This year marks the tenth anniversary of the Forza Motorsport franchise, and with a decade of research and development behind them, Turn 10 may finally have created the definitive Forza experience with this year’s edition. The headline features include over 450 cars, 26 real world tracks, and one of the most detailed weather systems ever seen in a racing game, all the while retaining the series’ meticulous handling model and clean presentation.
Just as in the recently released demo, Forza 6 immediately drops you into the stunning 2017 Ford GT and has you take it for a spin around Rio de Janeiro, set against the bright and colourful Brazilian landscape. It’s a great introduction with plenty of drama that looks to skew the perception of the gap between the more considered Forza 6 and last year’s livelier Forza Horizon 2. Players returning to the franchise will also find a number of vehicles bestowed upon them at the outset depending on your loyalty to the series, with a number of tiers of rewards available through the returning Forza Rewards program.
As an experienced player, this is also the point at which they allow you to choose your difficulty level, so you can tailor your assists as you see fit. There are the standard broad difficulty levels, but it’s most likely that you’ll opt for a custom set-up; I plumped for Hard, but knocked the suggested racing line back up to full to begin with. Depending on your chosen assists, you’ll be rewarded with a higher percentage on your race earnings, meaning you’ll potentially be able to afford higher-tier cars earlier on in your career, as well as providing yourself with an ever-increasing level of challenge – that is until you place your heart in your mouth and turn them all off.
The Stories of Motorsport career mode covers five different Volumes – Super Street, Sport Icons, Grand Touring, Professional Racing and Ultimate Motorsport – which are each broken up into a number of Championship Series and Showcase Events. To begin with, you make your way through a three event qualifying series which you may have also seen in the recent demo. You’re given a choice of cars here – I plumped for the 2014 Volkswagen Golf R – and then offered a range of paint jobs to truly make it your own. There are already a decent selection on show, which will only grow exponentially when the talented community creators get hold of the game.
Drivatars also make a return, with the promise that they’ll be as individual as the player whose style they’re based on. Once again, the game fills the racing grid with members of your friends list as well as some from the wider community, and whether completely accurate or not, the Drivatar play-styles seem to reflect those of their real-world counterparts, or at least feel authentically human.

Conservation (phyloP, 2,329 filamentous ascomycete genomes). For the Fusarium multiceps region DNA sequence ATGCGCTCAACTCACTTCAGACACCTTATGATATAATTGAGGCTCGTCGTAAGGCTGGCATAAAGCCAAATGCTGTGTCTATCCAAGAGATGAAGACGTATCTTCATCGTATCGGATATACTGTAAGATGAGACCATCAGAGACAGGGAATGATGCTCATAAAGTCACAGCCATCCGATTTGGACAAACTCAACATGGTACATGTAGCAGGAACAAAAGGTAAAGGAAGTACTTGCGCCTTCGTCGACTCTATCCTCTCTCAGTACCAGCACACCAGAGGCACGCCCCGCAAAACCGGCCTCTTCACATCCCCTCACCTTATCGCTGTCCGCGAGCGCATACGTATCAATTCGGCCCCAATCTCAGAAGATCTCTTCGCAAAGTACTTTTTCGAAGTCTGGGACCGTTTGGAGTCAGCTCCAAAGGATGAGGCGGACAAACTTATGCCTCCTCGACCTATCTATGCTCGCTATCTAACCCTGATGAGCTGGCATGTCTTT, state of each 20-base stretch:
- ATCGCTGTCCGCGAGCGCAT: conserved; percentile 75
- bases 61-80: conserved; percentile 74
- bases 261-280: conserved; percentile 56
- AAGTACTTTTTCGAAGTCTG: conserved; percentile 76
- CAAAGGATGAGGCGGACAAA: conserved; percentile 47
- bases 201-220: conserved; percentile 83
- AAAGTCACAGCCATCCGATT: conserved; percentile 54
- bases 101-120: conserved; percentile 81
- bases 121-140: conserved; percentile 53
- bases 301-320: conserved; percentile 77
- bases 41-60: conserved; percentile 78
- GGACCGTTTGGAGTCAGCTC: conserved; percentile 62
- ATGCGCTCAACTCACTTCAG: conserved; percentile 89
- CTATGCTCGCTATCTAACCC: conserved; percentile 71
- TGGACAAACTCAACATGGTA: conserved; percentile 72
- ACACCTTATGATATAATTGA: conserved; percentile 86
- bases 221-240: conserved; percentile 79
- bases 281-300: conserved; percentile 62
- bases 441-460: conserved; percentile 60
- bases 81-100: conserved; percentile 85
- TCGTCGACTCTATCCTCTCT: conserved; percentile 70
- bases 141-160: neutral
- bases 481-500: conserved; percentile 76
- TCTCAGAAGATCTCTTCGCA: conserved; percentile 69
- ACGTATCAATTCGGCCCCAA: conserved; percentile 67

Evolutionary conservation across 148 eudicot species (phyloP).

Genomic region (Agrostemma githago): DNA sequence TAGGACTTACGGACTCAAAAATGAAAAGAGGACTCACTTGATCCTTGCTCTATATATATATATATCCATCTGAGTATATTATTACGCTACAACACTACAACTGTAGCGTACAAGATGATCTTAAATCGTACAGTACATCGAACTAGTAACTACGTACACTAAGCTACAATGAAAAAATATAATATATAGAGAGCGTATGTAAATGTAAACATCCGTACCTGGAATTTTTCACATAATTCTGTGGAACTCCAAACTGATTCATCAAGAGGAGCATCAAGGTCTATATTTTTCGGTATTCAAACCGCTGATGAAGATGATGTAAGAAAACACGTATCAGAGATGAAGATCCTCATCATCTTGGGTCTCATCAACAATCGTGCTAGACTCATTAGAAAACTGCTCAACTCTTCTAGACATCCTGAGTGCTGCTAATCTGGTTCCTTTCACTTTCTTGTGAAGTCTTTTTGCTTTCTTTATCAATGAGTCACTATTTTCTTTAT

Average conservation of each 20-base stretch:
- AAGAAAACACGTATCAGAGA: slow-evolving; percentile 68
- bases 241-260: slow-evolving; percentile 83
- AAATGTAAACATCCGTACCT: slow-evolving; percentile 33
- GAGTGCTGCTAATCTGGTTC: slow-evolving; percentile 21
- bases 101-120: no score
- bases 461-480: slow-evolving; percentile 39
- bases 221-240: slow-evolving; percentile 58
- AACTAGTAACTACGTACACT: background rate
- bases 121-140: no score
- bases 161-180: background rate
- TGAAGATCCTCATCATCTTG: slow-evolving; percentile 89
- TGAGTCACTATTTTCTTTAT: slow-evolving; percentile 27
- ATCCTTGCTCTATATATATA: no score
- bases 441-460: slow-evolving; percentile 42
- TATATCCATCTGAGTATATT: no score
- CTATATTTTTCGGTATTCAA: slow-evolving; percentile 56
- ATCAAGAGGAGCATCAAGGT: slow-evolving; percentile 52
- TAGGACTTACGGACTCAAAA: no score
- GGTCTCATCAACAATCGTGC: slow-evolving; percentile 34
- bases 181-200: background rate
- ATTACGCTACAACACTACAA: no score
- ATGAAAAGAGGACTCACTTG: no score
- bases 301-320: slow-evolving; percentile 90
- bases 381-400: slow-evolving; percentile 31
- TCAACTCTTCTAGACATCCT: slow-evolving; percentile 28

You can adjust the Drivatars difficulty level and limit their aggression, but if you allow their aggression to show through, this seems to provide you with the truest representation of your rival drivers. They will readily block you, force you from the driving line or, on occasion, drive like they’re insane, which is probably incredibly accurate given how many people’s propensity seems to skew towards using other cars for braking rather than the, you know, brakes.
A new feature to Forza 6 are mods, which are cards with unique qualities that you can play against your car. Crew cards improve your car’s performance, Boosts increase your earnings or XP, while Dares pose you with further challenges – such as forcing you to play from cockpit view with your assists off – in order to net big rewards. Mods have varying levels of rarity, with ultra-rare cards offering some serious gains. Some mods are permanent, while others are only usable once, with up to three allowed in play at once.
Coming in a variety of differently priced packs that you can buy using your in-game credits, they unwrap in a very similar way to Madden’s Ultimate Team mode. Though I kept expecting them to appear, there are no microtransactions in this year’s edition, and while there are DLC packs planned for the future, it’s a welcome step from Microsoft to have moved on from one of the major points of criticism from Forza 5.
Racing and winning build up your XP, which in turn increases your Driver Level. Rather than the simple credit bonus you received in Forza 5, you’re treated to the welcome return of the prize spin where each time you rank up you may net yourself extra credits, mods or even a new car. On the whole, it seems to be on the more generous side of things as I gained a number of new vehicles to fill out my garage, though that only helped to make it feel like a real reward.
As mentioned before, dropping into your career at various points are Showcase Races, which are one off events in fields beyond those in your current career. You’re given a vehicle, which you then have to take onto the track, and hopefully lead to victory. The first of these is an Indy 500 race that sees you hurtling around in a circle at 235mph, which was both heartrendingly fast and suitably twitchy, and had me literally on the edge of the sofa. There are ten categories of Showcases, which range from Bondurant Autocross and Endurance Racing to the return of one on one battles against Top Gear’s Stig – or at least his digital cousin.